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Com/Dcom Unleashed by Daniel Wygant;
COM/DCOM Unleashed provides a complete understanding of how to build and implement COM and DCOM components, focusing
on development tools such as regedit, oleview, Visual C++, DBMon, SPY++, PView WinIce and others. COM/DCOM Unleashed
is the most current resource available on how to build and implement the next-generation of distributed applications!
COM/DCOM Unleashed is also one of the first COM/DCOM books on the market to discuss Microsofts COM+ and transaction
server (MTS) extensions. These enhancements will enable developers to create and use components written in any language, u
-Real-world examples, war stories and task-oriented concepts teach experienced programmers how to effectively and efficiently
use COM, DCOM and COM+ to build sophisticated component applications!
Inside COM (Programming Series) by Dale Rogerson;
COM (Component Object Model) forms the foundation of OLE and ActiveX as well as Microsoft's vision for componentized,
distributed computing. Inside COM explains COM from the ground up, beginning with a lucid overview of what COM is and what
benefits it offers programmers, then delving into the details of its actual operation. While Rogerson provides code samples in C++, the
book isn't about C++ nor is it overwhelmed with program listings. Rogerson masterfully starts with a high-level view that doesn't get
swamped in unnecessary detail then later fills in the gaps and addresses advanced topics. He offers just the right approach for
programmers who might be intimidated by COM's apparent complexity.
Here is a developer's guide to using the industry-leading component object model to build efficient, robust OLE components and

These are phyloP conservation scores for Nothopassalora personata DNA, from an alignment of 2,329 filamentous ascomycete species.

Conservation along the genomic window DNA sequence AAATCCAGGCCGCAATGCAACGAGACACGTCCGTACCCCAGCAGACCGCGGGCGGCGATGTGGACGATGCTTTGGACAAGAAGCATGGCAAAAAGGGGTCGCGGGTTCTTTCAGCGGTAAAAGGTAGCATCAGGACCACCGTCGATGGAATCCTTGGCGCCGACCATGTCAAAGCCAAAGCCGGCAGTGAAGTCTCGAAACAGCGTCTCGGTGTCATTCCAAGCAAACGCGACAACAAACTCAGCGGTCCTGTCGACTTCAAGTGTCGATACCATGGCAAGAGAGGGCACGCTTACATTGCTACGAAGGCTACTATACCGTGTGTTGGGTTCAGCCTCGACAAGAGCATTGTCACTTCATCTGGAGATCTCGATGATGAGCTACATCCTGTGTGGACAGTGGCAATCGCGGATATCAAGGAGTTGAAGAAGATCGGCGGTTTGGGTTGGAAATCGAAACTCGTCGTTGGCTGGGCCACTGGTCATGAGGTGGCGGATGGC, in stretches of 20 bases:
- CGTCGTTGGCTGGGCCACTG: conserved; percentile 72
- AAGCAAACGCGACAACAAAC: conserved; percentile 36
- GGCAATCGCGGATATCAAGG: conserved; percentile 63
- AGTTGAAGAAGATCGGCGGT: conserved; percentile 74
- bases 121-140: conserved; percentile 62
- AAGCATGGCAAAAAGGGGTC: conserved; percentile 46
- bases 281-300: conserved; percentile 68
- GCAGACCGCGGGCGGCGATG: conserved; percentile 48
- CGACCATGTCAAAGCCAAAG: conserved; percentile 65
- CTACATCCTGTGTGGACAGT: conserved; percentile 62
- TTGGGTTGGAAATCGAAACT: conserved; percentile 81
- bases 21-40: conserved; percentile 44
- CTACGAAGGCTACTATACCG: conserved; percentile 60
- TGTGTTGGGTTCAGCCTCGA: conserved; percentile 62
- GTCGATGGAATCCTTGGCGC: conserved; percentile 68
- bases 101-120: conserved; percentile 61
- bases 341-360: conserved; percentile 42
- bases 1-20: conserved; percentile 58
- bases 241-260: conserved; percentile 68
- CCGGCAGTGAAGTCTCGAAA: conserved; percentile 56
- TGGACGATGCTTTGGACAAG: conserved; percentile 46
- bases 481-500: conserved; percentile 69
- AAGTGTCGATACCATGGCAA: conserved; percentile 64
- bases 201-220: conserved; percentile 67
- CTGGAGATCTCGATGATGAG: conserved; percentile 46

ActiveX controls. This book will give the reader knowledge to better use OLE interfaces and create ActiveX components.
Professional COM Applications with ATL by Sing Li & Panos Economopoulos;
This book examines how and why you should use COM, ActiveX controls and DNA Business Objects, and how these components are
linked together to form robust, flexible and scalable applications. A key part of the book is the extended case study in which we produce
a distributed events calendar that fits Microsoft's Distributed interNet Applications (DNA) model. This three-tier application uses flexible
browser-based controls for the client user interface, business objects on both client and server to process the required information
efficiently and Universal Data Access to perform the queries and updates. It depends on the support for component-based development
now available for Windows NT server.
This book is for experienced Visual C++ programmers. No prior knowledge of COM or ATL is assumed, as the book gives a full
tutorial to them both, as well as the relevant pieces of the BackOffice jigsaw - MTS, MSMQ, SQL Server and OLE DB. The additions
and changes to this book make it both significant and relevant to readers of the first edition, Professional ActiveX/COM Control
Essential COM (The Addison-Wesley Object Technology Series) by Don Box;
The Component Object Model (COM) is deep and extremely difficult, making it impossible to grasp the ideas behind this specification
quickly or easily. Don Box, the author of Essential COM concedes that it took him six months of reading documentation, writing
programs, and experiencing general puzzlement before he had his personal COM epiphany. Nonetheless, if you're a C++ programmer
and you want your skills to continue to be relevant in a PC market dominated by Windows 95 and Windows NT, you need to get going
down the path toward your own COM enlightenment. COM is the tool of choice for creating distributed and concurrent systems for
modern Microsoft operating systems. If there's a book that will help you get a handle on the COM phenomenon, Essential COM is it.
Endorsed by object-orientation guru Grady Booch and Microsoft COM expert Charlie Kindel, Box's book takes the reader from an
elucidating discussion of why a demand exists for COM and how it fits into the progression of C++ technology to a cool exhibition of
some COM programs he's written. Along the way, Box covers the four corners of COM interfaces, classes, apartments, and
security--all explained in developer's detail. He also gives attention to access control, marshaling, and Distributed COM (DCOM).
Essential COM isn't an application programming interface (API) reference; it is an exploration of the Tao of COM. As the author